Those elements creep in to almost every aspect of the game. Alongside health, each class uses Steam as their ability resource. Armor and weapons can be upgraded with gears, pistons, springs and all manner of other mods, with tinkered additions being visible on the item. Even the machines and contraptions exude thick grime that’s often the hallmark of meshing moving parts.
My train ride came to an abrupt end at The Refuge, a district of Nexus that housed those fleeing the demise of Delton. It gave me a chance to stretch my legs, take in the scenery and try out some instances. In a break from convention, dungeons in City of Steam begin as simple challenges, with goals ranging from smashing breakables or opening chests, to exterminating mobs or reaching a flag. These two or three player challenges usually have a time limit of a few minutes, making them quick and easy to repeat.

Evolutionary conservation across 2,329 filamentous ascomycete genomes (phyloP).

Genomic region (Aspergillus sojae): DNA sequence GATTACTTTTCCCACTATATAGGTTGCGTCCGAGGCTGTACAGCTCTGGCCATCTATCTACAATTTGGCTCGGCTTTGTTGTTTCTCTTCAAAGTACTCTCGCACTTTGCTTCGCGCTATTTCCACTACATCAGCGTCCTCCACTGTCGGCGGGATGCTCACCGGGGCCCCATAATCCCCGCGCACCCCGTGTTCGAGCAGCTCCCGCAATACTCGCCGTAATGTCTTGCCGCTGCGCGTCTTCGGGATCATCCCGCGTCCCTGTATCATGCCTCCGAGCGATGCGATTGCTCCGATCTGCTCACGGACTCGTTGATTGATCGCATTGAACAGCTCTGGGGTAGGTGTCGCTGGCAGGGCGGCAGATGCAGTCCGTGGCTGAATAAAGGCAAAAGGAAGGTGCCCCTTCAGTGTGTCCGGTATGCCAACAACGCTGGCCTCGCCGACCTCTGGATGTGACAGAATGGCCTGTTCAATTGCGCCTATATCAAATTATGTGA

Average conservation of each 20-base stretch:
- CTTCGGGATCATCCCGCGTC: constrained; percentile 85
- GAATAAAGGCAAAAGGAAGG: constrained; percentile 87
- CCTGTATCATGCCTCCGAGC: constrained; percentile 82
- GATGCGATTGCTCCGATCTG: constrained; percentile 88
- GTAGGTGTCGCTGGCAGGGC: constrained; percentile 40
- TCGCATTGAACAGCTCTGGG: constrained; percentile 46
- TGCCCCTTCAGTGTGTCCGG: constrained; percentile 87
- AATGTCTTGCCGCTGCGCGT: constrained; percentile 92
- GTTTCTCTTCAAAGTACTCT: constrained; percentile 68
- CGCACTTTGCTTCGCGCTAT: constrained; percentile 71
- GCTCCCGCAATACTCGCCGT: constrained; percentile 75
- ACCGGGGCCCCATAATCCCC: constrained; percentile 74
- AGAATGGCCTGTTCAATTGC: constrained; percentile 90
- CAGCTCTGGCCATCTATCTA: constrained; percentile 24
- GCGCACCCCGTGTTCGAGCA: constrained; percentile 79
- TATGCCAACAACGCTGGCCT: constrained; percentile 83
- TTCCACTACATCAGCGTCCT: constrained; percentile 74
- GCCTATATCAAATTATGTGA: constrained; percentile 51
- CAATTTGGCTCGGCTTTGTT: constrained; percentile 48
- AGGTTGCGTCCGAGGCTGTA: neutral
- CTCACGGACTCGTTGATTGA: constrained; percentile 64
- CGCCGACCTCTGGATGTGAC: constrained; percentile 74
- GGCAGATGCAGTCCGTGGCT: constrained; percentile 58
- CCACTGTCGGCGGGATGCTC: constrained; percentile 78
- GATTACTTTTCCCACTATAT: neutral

With these challenges geared for casual players, I asked Laforge if some content would be tuned to more hardcore players. “There will be a lot more endgame and elite content for hardcore gamers. Unfortunately there’s not much of it in closed beta. But we like to keep things light as well. The loading times are light, the levels aren’t super long. Casual players can still jump in and feel like they’ve played a good session.”
All Challenge Mode dungeons and some quests reward players with Challenge Orbs. These orange-red balls of fun are tokens that provide spins on the Transmuter – a slot-machine style contraption that pays out when three or more matched symbols appear. With careful use of holds and a little luck, it’s possible to exchange the ‘Chorbs’ for something useful.